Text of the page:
Hot Docs: El Builli – Cooking in Progress [Gereon Wetzel, 2011]

Toronto – Even with my limited knowledge of world class chefs and restaurants, I’ve heard of the legendary Spanish restaurant El Bulli. A restaurant that overlooks the Cala Montjoi Bay near the town of Roses, El Bulli specializes in molecular gastronomy. It is headed by a mad scientist of a chef – Ferran Adri√†, whose unique and bizarre creations have earned the restaurant the moniker of “best restaurant in the world” for four of the past five years. The documentary El Bulli – Cooking in Progress takes a behind the scenes at this restaurant, giving us a glimpse at some of the processes behind the food creations and the operational methods of a top restaurant.

As a person who kind of likes to cook, I found this documentary fascinating. We are first taken to El Bulli in their offseason (El Bulli is only open half the year), as Ferran and his band of head chefs design the menu for the upcoming season. Coming off as scientists rather than chefs, the crew spend countless hours trying to reinvent the wheel, looking for ways to create a new taste or smell, using all sorts of ingredients. Every detail is written down in a meticulous manner, spawning binders upon binders of ideas, mixtures and recipes. It appears to be quite the process. Wannabe cooks, make no mistake, this documentary is not a cooking tutorial. A cocktail with various cooking oils is attempted, food is made to look like other food, things are vaccuumized – it all looks completely out of the world. Ferran, for his part, is unlike most of the chefs you have probably seen on the food network. He’s calm, supportive and completely trusting of his sous chef and the like. Compared to the angry, catch phrase obsessed ego maniacs you see on regular television, it’s really refreshing to see. The rest of the documentary takes you through the rest of the process, from acquainting new hires to the eventual opening, a slideshow of the menu items ends off the film. It all looks like a rather friendly and efficient operation, which is unlike what you hear about most places.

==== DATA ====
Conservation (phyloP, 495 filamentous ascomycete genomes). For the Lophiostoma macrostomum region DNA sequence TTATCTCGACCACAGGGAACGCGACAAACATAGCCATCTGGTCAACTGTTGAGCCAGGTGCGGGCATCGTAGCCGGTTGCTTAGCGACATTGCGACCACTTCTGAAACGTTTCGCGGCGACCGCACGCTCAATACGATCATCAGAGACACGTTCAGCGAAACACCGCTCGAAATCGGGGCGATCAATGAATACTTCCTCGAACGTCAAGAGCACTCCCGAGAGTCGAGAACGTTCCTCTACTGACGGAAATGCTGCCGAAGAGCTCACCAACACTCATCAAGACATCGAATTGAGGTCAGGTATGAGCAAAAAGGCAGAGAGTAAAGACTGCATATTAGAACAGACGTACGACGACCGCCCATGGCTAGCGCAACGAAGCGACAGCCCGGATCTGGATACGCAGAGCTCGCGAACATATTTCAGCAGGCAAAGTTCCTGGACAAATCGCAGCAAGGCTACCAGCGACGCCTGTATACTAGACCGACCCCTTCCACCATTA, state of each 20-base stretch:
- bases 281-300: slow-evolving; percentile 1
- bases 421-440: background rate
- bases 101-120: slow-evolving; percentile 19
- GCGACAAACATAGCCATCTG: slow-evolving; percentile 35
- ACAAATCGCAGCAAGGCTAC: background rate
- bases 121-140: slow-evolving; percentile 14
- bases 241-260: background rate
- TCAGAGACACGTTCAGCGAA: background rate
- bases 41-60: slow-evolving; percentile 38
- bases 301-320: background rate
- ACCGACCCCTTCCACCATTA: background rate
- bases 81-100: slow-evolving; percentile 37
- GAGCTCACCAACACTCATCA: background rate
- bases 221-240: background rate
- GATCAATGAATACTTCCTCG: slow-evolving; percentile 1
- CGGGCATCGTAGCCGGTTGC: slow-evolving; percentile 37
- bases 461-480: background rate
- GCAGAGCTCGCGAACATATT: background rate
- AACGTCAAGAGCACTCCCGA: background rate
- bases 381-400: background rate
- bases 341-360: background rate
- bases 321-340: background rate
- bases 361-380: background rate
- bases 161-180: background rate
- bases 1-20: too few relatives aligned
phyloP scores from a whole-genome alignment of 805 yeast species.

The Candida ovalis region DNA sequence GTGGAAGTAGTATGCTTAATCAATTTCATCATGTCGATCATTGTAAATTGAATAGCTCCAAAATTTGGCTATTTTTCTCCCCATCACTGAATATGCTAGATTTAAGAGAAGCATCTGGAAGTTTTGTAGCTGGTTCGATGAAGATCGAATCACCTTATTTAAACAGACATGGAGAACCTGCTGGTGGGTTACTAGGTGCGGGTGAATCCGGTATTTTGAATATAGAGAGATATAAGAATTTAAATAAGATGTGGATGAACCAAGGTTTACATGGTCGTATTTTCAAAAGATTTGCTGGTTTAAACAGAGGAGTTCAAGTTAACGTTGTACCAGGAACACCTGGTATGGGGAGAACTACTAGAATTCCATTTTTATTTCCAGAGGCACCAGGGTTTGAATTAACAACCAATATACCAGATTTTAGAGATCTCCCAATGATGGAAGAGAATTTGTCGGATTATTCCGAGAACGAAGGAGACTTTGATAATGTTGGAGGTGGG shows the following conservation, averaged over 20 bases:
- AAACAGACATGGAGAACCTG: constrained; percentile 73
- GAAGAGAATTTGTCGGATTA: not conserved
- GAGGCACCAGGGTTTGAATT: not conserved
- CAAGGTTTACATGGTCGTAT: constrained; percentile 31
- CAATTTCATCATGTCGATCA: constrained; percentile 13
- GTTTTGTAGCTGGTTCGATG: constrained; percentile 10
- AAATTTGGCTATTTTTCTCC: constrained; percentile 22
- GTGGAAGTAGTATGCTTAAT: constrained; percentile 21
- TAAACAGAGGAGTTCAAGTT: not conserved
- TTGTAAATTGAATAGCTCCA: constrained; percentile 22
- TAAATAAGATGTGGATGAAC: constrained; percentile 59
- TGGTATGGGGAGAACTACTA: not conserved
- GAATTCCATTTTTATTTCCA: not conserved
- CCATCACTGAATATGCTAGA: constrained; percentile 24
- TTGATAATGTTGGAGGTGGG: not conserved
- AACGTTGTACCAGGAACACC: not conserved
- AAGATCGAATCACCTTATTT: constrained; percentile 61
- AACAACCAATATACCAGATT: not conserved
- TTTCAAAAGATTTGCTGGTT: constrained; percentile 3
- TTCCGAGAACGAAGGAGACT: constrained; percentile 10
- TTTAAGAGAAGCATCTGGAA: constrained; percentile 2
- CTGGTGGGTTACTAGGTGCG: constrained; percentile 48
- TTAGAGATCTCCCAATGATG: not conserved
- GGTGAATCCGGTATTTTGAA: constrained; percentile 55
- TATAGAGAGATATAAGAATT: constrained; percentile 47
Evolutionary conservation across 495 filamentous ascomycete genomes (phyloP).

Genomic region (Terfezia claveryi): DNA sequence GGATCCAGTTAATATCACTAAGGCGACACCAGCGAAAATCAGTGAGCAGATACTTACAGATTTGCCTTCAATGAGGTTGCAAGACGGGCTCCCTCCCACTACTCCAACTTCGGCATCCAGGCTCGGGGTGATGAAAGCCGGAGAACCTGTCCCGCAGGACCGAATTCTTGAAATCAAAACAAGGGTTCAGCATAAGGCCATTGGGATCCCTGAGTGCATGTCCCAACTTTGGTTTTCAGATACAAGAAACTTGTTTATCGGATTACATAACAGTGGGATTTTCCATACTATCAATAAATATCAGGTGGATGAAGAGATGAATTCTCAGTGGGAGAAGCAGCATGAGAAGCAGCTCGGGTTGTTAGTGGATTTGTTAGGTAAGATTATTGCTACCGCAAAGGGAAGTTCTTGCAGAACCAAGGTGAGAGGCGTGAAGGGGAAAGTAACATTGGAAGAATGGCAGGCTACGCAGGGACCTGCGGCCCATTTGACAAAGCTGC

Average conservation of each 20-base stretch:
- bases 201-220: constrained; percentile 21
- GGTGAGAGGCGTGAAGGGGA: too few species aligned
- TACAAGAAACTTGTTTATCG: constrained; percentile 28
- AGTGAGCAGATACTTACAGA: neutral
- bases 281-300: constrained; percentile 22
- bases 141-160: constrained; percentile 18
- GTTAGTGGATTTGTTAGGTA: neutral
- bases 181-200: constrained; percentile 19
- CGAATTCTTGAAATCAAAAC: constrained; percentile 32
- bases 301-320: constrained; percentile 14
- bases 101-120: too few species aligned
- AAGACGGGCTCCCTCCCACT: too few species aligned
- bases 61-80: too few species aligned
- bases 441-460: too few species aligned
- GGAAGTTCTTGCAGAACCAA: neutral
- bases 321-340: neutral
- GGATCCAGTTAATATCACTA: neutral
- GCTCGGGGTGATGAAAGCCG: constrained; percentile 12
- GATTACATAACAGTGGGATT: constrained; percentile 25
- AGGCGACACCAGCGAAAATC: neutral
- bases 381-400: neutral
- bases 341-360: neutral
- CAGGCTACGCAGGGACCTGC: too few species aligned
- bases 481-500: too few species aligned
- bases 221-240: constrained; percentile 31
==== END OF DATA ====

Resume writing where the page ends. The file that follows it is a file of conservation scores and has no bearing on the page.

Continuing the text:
This documentary would be highly interesting to any self-proclaimed foodies. Lacking an emotional or argumentative narrive, it is primarily a straight forward “this is how we do things” documentary, more intent on giving you a behind a scenes look then providing any opinions about the restaurant or the chef. I would have liked some insight into why Ferran chose to go down this course, or why some of the chefs have been at El Bulli for so long (three of his chefs have been there for over a decade), but I guess this film is purely about the food and process – both of which look pretty damn good.

Fri, Apr 29 8:45 PM @ TIFF Bell Lightbox 2
Sat, Apr 30 1:00 PM @ Cumberland 2
Sun, May 8 3:00 PM @ Cumberland 3

Posted on by Ricky in Hot Docs

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Britpop lovin Chinaman, consumer of all things irrelevant. Toronto Raptors fan.